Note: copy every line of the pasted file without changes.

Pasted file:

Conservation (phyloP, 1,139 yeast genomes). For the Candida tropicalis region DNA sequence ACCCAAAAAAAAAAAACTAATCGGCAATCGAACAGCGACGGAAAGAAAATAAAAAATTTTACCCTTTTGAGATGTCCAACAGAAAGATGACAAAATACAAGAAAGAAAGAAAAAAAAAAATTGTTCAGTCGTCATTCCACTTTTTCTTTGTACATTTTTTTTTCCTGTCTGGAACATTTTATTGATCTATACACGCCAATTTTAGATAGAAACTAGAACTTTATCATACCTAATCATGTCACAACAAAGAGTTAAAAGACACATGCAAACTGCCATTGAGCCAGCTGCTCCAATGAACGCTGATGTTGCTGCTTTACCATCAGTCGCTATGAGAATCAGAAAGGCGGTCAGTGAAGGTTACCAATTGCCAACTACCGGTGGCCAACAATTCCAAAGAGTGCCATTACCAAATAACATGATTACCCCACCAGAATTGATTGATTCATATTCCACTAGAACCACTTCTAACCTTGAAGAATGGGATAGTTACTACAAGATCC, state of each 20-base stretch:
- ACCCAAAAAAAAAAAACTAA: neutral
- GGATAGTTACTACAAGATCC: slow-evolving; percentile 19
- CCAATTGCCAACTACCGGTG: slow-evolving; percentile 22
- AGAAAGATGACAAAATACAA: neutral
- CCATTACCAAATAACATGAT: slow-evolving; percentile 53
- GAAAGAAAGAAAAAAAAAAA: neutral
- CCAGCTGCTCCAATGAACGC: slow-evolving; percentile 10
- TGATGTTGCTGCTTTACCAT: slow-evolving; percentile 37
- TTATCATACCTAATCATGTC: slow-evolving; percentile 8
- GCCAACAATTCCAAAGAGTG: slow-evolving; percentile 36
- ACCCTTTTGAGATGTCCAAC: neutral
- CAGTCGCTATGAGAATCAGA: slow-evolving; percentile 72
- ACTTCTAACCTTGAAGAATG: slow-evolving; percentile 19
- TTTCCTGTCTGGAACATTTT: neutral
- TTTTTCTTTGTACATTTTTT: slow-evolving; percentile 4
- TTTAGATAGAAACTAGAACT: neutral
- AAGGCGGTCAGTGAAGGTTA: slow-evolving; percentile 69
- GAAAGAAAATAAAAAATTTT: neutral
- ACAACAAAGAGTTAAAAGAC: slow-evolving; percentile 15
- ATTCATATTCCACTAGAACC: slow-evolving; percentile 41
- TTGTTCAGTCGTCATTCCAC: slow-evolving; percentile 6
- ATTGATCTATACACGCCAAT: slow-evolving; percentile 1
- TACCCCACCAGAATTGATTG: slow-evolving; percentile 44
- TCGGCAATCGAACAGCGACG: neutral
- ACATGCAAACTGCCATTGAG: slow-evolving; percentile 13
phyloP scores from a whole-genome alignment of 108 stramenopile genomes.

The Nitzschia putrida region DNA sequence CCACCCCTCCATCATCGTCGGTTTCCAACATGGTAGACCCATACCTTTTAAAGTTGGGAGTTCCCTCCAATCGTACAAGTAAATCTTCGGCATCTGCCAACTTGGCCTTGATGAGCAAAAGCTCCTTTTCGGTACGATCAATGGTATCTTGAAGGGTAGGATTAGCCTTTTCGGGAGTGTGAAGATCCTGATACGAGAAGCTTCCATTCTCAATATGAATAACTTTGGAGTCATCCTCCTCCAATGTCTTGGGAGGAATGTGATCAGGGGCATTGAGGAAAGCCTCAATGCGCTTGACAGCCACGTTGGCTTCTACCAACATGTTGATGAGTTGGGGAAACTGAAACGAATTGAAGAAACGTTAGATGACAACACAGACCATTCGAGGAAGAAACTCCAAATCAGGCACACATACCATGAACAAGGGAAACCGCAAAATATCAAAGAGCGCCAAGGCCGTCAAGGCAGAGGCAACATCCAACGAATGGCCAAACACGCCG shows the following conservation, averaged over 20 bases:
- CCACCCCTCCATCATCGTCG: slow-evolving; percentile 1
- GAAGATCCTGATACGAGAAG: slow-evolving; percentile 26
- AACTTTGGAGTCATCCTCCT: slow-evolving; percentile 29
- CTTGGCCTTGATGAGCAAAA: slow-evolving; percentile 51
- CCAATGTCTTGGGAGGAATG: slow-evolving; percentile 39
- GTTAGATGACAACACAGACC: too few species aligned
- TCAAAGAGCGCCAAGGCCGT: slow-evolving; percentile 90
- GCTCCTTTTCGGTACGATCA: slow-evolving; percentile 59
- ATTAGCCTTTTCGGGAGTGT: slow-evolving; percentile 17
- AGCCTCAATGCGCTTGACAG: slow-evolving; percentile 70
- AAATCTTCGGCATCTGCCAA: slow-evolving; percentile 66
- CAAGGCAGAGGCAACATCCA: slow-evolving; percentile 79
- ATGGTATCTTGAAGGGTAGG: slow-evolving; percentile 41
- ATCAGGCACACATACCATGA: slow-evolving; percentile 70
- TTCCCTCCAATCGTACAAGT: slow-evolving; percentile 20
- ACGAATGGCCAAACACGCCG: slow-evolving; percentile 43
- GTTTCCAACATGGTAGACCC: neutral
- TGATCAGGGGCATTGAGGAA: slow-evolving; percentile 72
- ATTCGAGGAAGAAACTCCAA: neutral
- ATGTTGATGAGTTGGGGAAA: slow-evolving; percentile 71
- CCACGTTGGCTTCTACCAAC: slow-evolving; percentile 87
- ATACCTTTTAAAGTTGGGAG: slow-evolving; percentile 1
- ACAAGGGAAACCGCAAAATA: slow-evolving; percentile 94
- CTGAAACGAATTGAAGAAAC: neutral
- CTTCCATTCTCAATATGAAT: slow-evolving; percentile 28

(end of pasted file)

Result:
Conservation (phyloP, 1,139 yeast genomes). For the Candida tropicalis region DNA sequence ACCCAAAAAAAAAAAACTAATCGGCAATCGAACAGCGACGGAAAGAAAATAAAAAATTTTACCCTTTTGAGATGTCCAACAGAAAGATGACAAAATACAAGAAAGAAAGAAAAAAAAAAATTGTTCAGTCGTCATTCCACTTTTTCTTTGTACATTTTTTTTTCCTGTCTGGAACATTTTATTGATCTATACACGCCAATTTTAGATAGAAACTAGAACTTTATCATACCTAATCATGTCACAACAAAGAGTTAAAAGACACATGCAAACTGCCATTGAGCCAGCTGCTCCAATGAACGCTGATGTTGCTGCTTTACCATCAGTCGCTATGAGAATCAGAAAGGCGGTCAGTGAAGGTTACCAATTGCCAACTACCGGTGGCCAACAATTCCAAAGAGTGCCATTACCAAATAACATGATTACCCCACCAGAATTGATTGATTCATATTCCACTAGAACCACTTCTAACCTTGAAGAATGGGATAGTTACTACAAGATCC, state of each 20-base stretch:
- ACCCAAAAAAAAAAAACTAA: neutral
- GGATAGTTACTACAAGATCC: slow-evolving; percentile 19
- CCAATTGCCAACTACCGGTG: slow-evolving; percentile 22
- AGAAAGATGACAAAATACAA: neutral
- CCATTACCAAATAACATGAT: slow-evolving; percentile 53
- GAAAGAAAGAAAAAAAAAAA: neutral
- CCAGCTGCTCCAATGAACGC: slow-evolving; percentile 10
- TGATGTTGCTGCTTTACCAT: slow-evolving; percentile 37
- TTATCATACCTAATCATGTC: slow-evolving; percentile 8
- GCCAACAATTCCAAAGAGTG: slow-evolving; percentile 36
- ACCCTTTTGAGATGTCCAAC: neutral
- CAGTCGCTATGAGAATCAGA: slow-evolving; percentile 72
- ACTTCTAACCTTGAAGAATG: slow-evolving; percentile 19
- TTTCCTGTCTGGAACATTTT: neutral
- TTTTTCTTTGTACATTTTTT: slow-evolving; percentile 4
- TTTAGATAGAAACTAGAACT: neutral
- AAGGCGGTCAGTGAAGGTTA: slow-evolving; percentile 69
- GAAAGAAAATAAAAAATTTT: neutral
- ACAACAAAGAGTTAAAAGAC: slow-evolving; percentile 15
- ATTCATATTCCACTAGAACC: slow-evolving; percentile 41
- TTGTTCAGTCGTCATTCCAC: slow-evolving; percentile 6
- ATTGATCTATACACGCCAAT: slow-evolving; percentile 1
- TACCCCACCAGAATTGATTG: slow-evolving; percentile 44
- TCGGCAATCGAACAGCGACG: neutral
- ACATGCAAACTGCCATTGAG: slow-evolving; percentile 13
phyloP scores from a whole-genome alignment of 108 stramenopile genomes.

The Nitzschia putrida region DNA sequence CCACCCCTCCATCATCGTCGGTTTCCAACATGGTAGACCCATACCTTTTAAAGTTGGGAGTTCCCTCCAATCGTACAAGTAAATCTTCGGCATCTGCCAACTTGGCCTTGATGAGCAAAAGCTCCTTTTCGGTACGATCAATGGTATCTTGAAGGGTAGGATTAGCCTTTTCGGGAGTGTGAAGATCCTGATACGAGAAGCTTCCATTCTCAATATGAATAACTTTGGAGTCATCCTCCTCCAATGTCTTGGGAGGAATGTGATCAGGGGCATTGAGGAAAGCCTCAATGCGCTTGACAGCCACGTTGGCTTCTACCAACATGTTGATGAGTTGGGGAAACTGAAACGAATTGAAGAAACGTTAGATGACAACACAGACCATTCGAGGAAGAAACTCCAAATCAGGCACACATACCATGAACAAGGGAAACCGCAAAATATCAAAGAGCGCCAAGGCCGTCAAGGCAGAGGCAACATCCAACGAATGGCCAAACACGCCG shows the following conservation, averaged over 20 bases:
- CCACCCCTCCATCATCGTCG: slow-evolving; percentile 1
- GAAGATCCTGATACGAGAAG: slow-evolving; percentile 26
- AACTTTGGAGTCATCCTCCT: slow-evolving; percentile 29
- CTTGGCCTTGATGAGCAAAA: slow-evolving; percentile 51
- CCAATGTCTTGGGAGGAATG: slow-evolving; percentile 39
- GTTAGATGACAACACAGACC: too few species aligned
- TCAAAGAGCGCCAAGGCCGT: slow-evolving; percentile 90
- GCTCCTTTTCGGTACGATCA: slow-evolving; percentile 59
- ATTAGCCTTTTCGGGAGTGT: slow-evolving; percentile 17
- AGCCTCAATGCGCTTGACAG: slow-evolving; percentile 70
- AAATCTTCGGCATCTGCCAA: slow-evolving; percentile 66
- CAAGGCAGAGGCAACATCCA: slow-evolving; percentile 79
- ATGGTATCTTGAAGGGTAGG: slow-evolving; percentile 41
- ATCAGGCACACATACCATGA: slow-evolving; percentile 70
- TTCCCTCCAATCGTACAAGT: slow-evolving; percentile 20
- ACGAATGGCCAAACACGCCG: slow-evolving; percentile 43
- GTTTCCAACATGGTAGACCC: neutral
- TGATCAGGGGCATTGAGGAA: slow-evolving; percentile 72
- ATTCGAGGAAGAAACTCCAA: neutral
- ATGTTGATGAGTTGGGGAAA: slow-evolving; percentile 71
- CCACGTTGGCTTCTACCAAC: slow-evolving; percentile 87
- ATACCTTTTAAAGTTGGGAG: slow-evolving; percentile 1
- ACAAGGGAAACCGCAAAATA: slow-evolving; percentile 94
- CTGAAACGAATTGAAGAAAC: neutral
- CTTCCATTCTCAATATGAAT: slow-evolving; percentile 28